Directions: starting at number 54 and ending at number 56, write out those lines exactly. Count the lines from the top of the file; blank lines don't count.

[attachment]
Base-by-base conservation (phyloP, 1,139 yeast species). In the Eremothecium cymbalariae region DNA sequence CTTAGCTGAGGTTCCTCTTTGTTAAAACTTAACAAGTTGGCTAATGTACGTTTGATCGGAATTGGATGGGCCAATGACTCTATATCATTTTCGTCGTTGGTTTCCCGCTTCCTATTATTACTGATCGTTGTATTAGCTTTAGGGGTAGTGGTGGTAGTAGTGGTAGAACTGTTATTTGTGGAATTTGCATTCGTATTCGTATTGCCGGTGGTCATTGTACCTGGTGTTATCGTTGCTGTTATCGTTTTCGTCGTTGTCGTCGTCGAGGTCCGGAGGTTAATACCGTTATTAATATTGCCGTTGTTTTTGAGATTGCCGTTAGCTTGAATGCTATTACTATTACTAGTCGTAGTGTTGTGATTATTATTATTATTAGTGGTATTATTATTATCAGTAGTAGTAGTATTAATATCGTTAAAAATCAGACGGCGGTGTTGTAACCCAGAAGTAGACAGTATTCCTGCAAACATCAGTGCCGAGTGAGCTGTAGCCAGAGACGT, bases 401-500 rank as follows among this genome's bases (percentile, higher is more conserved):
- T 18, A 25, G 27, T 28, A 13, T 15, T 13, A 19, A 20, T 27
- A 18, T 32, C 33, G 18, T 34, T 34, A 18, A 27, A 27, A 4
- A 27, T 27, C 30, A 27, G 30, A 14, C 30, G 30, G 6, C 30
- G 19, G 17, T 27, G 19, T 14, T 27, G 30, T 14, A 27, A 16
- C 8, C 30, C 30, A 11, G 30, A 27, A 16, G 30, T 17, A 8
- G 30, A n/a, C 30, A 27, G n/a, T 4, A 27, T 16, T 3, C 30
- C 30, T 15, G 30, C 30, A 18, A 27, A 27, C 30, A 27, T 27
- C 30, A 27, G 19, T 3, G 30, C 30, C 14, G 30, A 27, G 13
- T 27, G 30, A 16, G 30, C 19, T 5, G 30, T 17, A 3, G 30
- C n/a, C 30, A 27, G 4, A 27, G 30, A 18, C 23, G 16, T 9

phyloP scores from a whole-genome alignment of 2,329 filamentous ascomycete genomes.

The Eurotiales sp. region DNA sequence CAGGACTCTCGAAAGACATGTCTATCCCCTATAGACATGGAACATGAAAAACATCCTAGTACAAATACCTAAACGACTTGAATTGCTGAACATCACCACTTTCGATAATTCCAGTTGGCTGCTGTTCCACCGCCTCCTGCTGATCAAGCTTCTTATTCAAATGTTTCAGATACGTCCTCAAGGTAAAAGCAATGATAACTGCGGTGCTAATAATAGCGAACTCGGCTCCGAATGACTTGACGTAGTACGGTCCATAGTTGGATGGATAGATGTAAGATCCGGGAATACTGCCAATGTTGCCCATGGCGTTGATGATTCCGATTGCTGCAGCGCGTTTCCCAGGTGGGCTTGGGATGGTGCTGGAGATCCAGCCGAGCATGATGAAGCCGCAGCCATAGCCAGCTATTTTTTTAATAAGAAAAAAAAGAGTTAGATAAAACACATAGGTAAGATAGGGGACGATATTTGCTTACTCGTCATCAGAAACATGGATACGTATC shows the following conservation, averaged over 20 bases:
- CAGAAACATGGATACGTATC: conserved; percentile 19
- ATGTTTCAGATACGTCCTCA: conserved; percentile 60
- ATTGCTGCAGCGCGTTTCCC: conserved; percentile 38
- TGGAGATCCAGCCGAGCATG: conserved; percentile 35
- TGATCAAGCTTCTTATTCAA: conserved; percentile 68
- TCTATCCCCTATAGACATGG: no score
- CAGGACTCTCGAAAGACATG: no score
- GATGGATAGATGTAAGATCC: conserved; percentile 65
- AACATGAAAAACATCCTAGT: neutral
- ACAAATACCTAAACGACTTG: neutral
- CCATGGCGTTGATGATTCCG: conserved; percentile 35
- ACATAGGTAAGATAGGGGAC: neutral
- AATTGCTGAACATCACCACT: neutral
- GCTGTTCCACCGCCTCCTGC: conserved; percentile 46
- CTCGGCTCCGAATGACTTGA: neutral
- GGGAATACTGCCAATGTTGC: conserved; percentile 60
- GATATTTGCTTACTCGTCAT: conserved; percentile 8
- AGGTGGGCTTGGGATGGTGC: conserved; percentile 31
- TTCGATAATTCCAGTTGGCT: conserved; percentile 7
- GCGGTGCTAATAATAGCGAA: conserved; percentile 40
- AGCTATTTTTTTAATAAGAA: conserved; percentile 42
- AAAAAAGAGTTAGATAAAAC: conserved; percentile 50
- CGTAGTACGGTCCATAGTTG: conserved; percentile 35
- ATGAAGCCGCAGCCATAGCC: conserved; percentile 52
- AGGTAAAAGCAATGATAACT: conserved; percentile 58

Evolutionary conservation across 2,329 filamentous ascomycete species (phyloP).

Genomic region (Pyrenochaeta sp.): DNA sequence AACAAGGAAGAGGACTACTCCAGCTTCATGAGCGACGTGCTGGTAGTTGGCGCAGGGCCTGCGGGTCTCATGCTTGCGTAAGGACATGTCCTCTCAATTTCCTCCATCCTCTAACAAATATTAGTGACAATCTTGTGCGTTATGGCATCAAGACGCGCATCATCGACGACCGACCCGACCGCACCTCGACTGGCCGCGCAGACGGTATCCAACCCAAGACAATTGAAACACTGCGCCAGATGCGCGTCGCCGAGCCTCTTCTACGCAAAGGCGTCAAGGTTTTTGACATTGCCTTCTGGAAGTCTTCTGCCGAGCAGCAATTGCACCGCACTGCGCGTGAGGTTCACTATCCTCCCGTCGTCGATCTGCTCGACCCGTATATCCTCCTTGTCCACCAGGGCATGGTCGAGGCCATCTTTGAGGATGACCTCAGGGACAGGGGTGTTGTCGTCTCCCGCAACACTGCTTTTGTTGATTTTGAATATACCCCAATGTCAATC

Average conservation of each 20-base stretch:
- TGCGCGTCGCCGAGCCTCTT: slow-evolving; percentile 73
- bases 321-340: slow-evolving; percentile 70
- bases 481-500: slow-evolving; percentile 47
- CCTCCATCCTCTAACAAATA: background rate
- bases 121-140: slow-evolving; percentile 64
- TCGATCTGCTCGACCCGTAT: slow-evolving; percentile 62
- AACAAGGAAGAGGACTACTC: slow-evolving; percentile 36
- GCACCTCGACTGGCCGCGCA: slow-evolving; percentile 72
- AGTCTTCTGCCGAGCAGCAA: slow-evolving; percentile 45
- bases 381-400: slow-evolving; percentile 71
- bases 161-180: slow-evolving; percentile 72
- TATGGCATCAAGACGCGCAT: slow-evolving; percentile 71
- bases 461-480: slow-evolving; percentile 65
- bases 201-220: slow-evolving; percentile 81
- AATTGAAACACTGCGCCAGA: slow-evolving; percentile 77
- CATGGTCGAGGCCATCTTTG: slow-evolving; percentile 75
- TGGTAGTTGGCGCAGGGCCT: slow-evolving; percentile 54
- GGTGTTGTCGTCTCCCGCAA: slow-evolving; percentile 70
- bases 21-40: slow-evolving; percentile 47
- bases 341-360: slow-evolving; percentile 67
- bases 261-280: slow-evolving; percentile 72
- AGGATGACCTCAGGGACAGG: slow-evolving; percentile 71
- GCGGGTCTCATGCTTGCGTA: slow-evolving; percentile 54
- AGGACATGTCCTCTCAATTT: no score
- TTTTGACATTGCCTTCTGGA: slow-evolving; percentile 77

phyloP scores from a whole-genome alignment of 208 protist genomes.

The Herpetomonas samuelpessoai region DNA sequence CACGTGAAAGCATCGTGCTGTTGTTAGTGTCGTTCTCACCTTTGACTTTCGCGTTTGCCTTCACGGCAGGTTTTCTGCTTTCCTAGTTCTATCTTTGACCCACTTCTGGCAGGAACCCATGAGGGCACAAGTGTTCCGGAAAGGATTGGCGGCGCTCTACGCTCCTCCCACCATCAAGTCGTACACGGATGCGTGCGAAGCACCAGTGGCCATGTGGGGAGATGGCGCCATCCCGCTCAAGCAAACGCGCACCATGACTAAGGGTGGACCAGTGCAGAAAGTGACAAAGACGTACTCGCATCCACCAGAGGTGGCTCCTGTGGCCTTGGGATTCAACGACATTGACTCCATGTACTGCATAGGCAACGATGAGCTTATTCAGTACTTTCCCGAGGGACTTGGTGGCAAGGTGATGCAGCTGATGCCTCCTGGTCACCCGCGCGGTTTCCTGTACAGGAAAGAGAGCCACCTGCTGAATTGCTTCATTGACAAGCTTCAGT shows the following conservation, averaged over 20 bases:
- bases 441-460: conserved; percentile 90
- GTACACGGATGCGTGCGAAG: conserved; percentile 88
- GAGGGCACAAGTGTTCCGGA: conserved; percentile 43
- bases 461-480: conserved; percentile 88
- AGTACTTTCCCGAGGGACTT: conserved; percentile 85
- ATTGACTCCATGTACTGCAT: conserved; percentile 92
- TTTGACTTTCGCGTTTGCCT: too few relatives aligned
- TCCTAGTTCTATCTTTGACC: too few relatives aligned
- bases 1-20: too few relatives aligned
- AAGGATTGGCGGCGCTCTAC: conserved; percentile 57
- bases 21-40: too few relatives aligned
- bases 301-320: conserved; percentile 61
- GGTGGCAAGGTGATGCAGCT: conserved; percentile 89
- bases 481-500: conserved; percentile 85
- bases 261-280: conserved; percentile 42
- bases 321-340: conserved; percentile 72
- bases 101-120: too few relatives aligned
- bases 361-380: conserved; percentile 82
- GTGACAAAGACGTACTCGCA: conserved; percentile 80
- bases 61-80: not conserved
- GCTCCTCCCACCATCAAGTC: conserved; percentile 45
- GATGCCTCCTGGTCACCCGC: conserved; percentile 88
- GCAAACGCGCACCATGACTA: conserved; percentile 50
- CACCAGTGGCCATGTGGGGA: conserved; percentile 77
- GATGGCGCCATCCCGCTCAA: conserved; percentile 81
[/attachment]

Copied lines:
- bases 461-480: slow-evolving; percentile 65
- bases 201-220: slow-evolving; percentile 81
- AATTGAAACACTGCGCCAGA: slow-evolving; percentile 77